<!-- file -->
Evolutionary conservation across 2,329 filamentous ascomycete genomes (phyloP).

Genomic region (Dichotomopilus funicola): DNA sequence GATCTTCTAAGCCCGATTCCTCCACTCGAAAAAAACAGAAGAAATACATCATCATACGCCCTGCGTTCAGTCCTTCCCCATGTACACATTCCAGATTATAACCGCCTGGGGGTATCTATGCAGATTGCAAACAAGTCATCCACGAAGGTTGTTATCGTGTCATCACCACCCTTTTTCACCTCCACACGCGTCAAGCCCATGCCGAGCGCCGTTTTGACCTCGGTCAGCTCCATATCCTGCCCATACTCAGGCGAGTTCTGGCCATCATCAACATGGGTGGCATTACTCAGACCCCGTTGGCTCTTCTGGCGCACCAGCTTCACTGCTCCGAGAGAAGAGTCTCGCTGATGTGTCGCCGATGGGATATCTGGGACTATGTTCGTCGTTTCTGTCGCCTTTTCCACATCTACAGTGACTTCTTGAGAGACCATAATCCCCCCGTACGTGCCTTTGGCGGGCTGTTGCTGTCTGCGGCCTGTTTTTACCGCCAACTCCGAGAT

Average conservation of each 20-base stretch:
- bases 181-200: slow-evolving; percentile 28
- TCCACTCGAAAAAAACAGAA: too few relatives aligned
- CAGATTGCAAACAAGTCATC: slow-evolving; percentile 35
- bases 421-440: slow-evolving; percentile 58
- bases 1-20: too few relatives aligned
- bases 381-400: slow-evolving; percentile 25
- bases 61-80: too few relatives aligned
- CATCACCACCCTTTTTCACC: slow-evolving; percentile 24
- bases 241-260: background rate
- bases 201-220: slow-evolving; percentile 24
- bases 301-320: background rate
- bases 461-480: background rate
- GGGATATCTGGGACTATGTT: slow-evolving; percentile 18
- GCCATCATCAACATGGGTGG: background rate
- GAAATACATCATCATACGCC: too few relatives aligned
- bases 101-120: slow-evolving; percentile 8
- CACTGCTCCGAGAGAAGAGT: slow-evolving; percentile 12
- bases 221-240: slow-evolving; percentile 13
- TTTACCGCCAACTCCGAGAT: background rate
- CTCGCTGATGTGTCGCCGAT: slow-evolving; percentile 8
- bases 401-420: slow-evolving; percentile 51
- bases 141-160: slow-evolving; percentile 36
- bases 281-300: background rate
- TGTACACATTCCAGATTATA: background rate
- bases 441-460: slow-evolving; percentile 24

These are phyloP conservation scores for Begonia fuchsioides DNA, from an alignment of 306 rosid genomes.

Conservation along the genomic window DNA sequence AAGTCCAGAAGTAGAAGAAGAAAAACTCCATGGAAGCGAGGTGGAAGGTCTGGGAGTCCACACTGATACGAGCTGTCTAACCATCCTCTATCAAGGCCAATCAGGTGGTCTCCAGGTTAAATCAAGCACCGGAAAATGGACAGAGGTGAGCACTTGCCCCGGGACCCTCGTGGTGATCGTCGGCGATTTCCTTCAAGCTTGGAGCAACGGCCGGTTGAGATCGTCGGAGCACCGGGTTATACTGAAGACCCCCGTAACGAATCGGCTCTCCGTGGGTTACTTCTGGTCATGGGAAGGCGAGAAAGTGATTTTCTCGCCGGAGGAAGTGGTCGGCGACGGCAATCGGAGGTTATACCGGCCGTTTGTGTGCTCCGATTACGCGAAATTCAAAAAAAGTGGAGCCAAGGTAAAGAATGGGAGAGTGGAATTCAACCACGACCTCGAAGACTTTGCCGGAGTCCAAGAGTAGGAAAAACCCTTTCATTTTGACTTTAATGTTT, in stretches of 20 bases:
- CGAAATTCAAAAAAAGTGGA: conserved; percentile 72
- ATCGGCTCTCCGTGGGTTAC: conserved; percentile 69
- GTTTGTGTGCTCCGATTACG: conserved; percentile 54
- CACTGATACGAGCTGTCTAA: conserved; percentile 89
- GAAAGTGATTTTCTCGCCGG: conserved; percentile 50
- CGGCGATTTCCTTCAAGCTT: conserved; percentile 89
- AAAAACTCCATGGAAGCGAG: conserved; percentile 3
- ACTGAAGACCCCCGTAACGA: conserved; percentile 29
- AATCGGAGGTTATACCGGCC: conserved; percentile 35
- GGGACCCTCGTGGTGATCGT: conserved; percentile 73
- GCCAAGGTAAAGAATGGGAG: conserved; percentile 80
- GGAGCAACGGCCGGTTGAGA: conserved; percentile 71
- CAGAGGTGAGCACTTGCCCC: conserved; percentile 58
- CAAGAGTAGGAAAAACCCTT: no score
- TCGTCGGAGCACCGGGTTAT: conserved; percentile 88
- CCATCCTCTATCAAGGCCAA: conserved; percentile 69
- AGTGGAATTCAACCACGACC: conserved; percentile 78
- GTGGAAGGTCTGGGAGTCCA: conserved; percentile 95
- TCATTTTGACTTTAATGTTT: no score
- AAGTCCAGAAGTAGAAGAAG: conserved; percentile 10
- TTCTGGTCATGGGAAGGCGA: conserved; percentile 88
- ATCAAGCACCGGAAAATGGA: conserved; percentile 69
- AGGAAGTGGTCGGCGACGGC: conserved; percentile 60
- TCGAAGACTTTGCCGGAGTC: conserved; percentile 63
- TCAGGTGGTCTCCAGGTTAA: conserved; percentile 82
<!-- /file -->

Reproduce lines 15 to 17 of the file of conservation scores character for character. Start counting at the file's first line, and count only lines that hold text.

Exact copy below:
- bases 461-480: background rate
- GGGATATCTGGGACTATGTT: slow-evolving; percentile 18
- GCCATCATCAACATGGGTGG: background rate